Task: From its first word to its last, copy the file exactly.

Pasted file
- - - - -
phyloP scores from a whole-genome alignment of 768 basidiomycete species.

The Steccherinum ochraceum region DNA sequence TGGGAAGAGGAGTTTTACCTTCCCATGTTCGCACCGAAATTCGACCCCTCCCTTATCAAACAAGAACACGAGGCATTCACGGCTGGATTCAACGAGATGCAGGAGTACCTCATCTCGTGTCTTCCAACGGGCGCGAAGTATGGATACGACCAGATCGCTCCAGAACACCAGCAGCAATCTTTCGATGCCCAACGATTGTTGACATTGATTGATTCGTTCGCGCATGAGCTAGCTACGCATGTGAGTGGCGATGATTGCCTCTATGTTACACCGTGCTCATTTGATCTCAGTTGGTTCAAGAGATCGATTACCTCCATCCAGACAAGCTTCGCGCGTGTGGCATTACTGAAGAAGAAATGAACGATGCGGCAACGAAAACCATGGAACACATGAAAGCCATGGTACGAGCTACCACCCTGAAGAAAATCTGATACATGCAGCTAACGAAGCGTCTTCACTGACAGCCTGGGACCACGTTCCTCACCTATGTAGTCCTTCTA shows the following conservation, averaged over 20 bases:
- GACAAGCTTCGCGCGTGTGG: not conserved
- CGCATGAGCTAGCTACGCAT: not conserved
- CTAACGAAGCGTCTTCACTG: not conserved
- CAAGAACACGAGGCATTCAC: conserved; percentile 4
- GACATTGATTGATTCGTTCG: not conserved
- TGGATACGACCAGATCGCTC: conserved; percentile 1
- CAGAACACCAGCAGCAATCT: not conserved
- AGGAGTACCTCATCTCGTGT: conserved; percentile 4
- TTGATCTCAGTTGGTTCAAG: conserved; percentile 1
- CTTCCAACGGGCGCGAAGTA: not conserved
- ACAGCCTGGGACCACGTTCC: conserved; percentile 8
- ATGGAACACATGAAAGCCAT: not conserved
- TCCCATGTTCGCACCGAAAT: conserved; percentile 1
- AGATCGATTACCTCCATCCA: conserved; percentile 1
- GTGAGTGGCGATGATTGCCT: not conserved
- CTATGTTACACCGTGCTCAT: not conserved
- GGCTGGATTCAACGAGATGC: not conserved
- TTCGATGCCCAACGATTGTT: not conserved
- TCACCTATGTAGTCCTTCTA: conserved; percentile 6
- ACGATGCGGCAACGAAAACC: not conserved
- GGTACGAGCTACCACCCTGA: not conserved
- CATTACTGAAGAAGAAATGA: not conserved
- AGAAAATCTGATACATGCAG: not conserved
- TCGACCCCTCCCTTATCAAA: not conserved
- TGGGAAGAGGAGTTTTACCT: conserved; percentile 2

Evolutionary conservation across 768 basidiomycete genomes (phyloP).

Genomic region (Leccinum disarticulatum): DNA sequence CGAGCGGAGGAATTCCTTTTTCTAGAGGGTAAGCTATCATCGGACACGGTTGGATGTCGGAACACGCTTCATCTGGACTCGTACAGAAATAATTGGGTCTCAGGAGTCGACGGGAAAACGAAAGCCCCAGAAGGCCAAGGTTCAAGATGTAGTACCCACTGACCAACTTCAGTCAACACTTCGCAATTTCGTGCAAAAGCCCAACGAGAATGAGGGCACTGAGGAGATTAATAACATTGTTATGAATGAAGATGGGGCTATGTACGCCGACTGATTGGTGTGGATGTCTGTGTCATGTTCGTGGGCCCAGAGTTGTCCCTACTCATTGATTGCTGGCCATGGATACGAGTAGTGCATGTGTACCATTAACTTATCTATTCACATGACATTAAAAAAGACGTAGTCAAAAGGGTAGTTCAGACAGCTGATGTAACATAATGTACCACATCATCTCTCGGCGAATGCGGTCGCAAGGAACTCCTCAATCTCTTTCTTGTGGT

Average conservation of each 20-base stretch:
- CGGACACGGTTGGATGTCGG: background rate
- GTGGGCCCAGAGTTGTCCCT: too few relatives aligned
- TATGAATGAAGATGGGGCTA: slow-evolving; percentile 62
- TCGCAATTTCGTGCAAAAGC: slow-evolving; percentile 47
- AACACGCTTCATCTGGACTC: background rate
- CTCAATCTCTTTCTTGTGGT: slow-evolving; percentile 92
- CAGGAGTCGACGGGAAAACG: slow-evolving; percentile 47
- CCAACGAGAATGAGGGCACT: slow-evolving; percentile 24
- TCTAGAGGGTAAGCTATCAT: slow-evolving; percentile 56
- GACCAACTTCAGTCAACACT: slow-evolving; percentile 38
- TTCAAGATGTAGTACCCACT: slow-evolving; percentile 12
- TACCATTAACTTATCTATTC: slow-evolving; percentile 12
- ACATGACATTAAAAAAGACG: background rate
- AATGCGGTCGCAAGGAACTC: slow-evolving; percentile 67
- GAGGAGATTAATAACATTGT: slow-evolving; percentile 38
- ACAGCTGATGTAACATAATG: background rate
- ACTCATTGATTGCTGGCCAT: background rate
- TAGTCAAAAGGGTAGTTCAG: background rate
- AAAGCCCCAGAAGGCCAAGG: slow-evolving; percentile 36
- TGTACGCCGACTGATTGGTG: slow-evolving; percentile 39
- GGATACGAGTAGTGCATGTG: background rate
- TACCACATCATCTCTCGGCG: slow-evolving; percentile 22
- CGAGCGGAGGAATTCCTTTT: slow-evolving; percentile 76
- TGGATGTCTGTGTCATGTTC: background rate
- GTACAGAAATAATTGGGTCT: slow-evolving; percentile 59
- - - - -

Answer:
phyloP scores from a whole-genome alignment of 768 basidiomycete species.

The Steccherinum ochraceum region DNA sequence TGGGAAGAGGAGTTTTACCTTCCCATGTTCGCACCGAAATTCGACCCCTCCCTTATCAAACAAGAACACGAGGCATTCACGGCTGGATTCAACGAGATGCAGGAGTACCTCATCTCGTGTCTTCCAACGGGCGCGAAGTATGGATACGACCAGATCGCTCCAGAACACCAGCAGCAATCTTTCGATGCCCAACGATTGTTGACATTGATTGATTCGTTCGCGCATGAGCTAGCTACGCATGTGAGTGGCGATGATTGCCTCTATGTTACACCGTGCTCATTTGATCTCAGTTGGTTCAAGAGATCGATTACCTCCATCCAGACAAGCTTCGCGCGTGTGGCATTACTGAAGAAGAAATGAACGATGCGGCAACGAAAACCATGGAACACATGAAAGCCATGGTACGAGCTACCACCCTGAAGAAAATCTGATACATGCAGCTAACGAAGCGTCTTCACTGACAGCCTGGGACCACGTTCCTCACCTATGTAGTCCTTCTA shows the following conservation, averaged over 20 bases:
- GACAAGCTTCGCGCGTGTGG: not conserved
- CGCATGAGCTAGCTACGCAT: not conserved
- CTAACGAAGCGTCTTCACTG: not conserved
- CAAGAACACGAGGCATTCAC: conserved; percentile 4
- GACATTGATTGATTCGTTCG: not conserved
- TGGATACGACCAGATCGCTC: conserved; percentile 1
- CAGAACACCAGCAGCAATCT: not conserved
- AGGAGTACCTCATCTCGTGT: conserved; percentile 4
- TTGATCTCAGTTGGTTCAAG: conserved; percentile 1
- CTTCCAACGGGCGCGAAGTA: not conserved
- ACAGCCTGGGACCACGTTCC: conserved; percentile 8
- ATGGAACACATGAAAGCCAT: not conserved
- TCCCATGTTCGCACCGAAAT: conserved; percentile 1
- AGATCGATTACCTCCATCCA: conserved; percentile 1
- GTGAGTGGCGATGATTGCCT: not conserved
- CTATGTTACACCGTGCTCAT: not conserved
- GGCTGGATTCAACGAGATGC: not conserved
- TTCGATGCCCAACGATTGTT: not conserved
- TCACCTATGTAGTCCTTCTA: conserved; percentile 6
- ACGATGCGGCAACGAAAACC: not conserved
- GGTACGAGCTACCACCCTGA: not conserved
- CATTACTGAAGAAGAAATGA: not conserved
- AGAAAATCTGATACATGCAG: not conserved
- TCGACCCCTCCCTTATCAAA: not conserved
- TGGGAAGAGGAGTTTTACCT: conserved; percentile 2

Evolutionary conservation across 768 basidiomycete genomes (phyloP).

Genomic region (Leccinum disarticulatum): DNA sequence CGAGCGGAGGAATTCCTTTTTCTAGAGGGTAAGCTATCATCGGACACGGTTGGATGTCGGAACACGCTTCATCTGGACTCGTACAGAAATAATTGGGTCTCAGGAGTCGACGGGAAAACGAAAGCCCCAGAAGGCCAAGGTTCAAGATGTAGTACCCACTGACCAACTTCAGTCAACACTTCGCAATTTCGTGCAAAAGCCCAACGAGAATGAGGGCACTGAGGAGATTAATAACATTGTTATGAATGAAGATGGGGCTATGTACGCCGACTGATTGGTGTGGATGTCTGTGTCATGTTCGTGGGCCCAGAGTTGTCCCTACTCATTGATTGCTGGCCATGGATACGAGTAGTGCATGTGTACCATTAACTTATCTATTCACATGACATTAAAAAAGACGTAGTCAAAAGGGTAGTTCAGACAGCTGATGTAACATAATGTACCACATCATCTCTCGGCGAATGCGGTCGCAAGGAACTCCTCAATCTCTTTCTTGTGGT

Average conservation of each 20-base stretch:
- CGGACACGGTTGGATGTCGG: background rate
- GTGGGCCCAGAGTTGTCCCT: too few relatives aligned
- TATGAATGAAGATGGGGCTA: slow-evolving; percentile 62
- TCGCAATTTCGTGCAAAAGC: slow-evolving; percentile 47
- AACACGCTTCATCTGGACTC: background rate
- CTCAATCTCTTTCTTGTGGT: slow-evolving; percentile 92
- CAGGAGTCGACGGGAAAACG: slow-evolving; percentile 47
- CCAACGAGAATGAGGGCACT: slow-evolving; percentile 24
- TCTAGAGGGTAAGCTATCAT: slow-evolving; percentile 56
- GACCAACTTCAGTCAACACT: slow-evolving; percentile 38
- TTCAAGATGTAGTACCCACT: slow-evolving; percentile 12
- TACCATTAACTTATCTATTC: slow-evolving; percentile 12
- ACATGACATTAAAAAAGACG: background rate
- AATGCGGTCGCAAGGAACTC: slow-evolving; percentile 67
- GAGGAGATTAATAACATTGT: slow-evolving; percentile 38
- ACAGCTGATGTAACATAATG: background rate
- ACTCATTGATTGCTGGCCAT: background rate
- TAGTCAAAAGGGTAGTTCAG: background rate
- AAAGCCCCAGAAGGCCAAGG: slow-evolving; percentile 36
- TGTACGCCGACTGATTGGTG: slow-evolving; percentile 39
- GGATACGAGTAGTGCATGTG: background rate
- TACCACATCATCTCTCGGCG: slow-evolving; percentile 22
- CGAGCGGAGGAATTCCTTTT: slow-evolving; percentile 76
- TGGATGTCTGTGTCATGTTC: background rate
- GTACAGAAATAATTGGGTCT: slow-evolving; percentile 59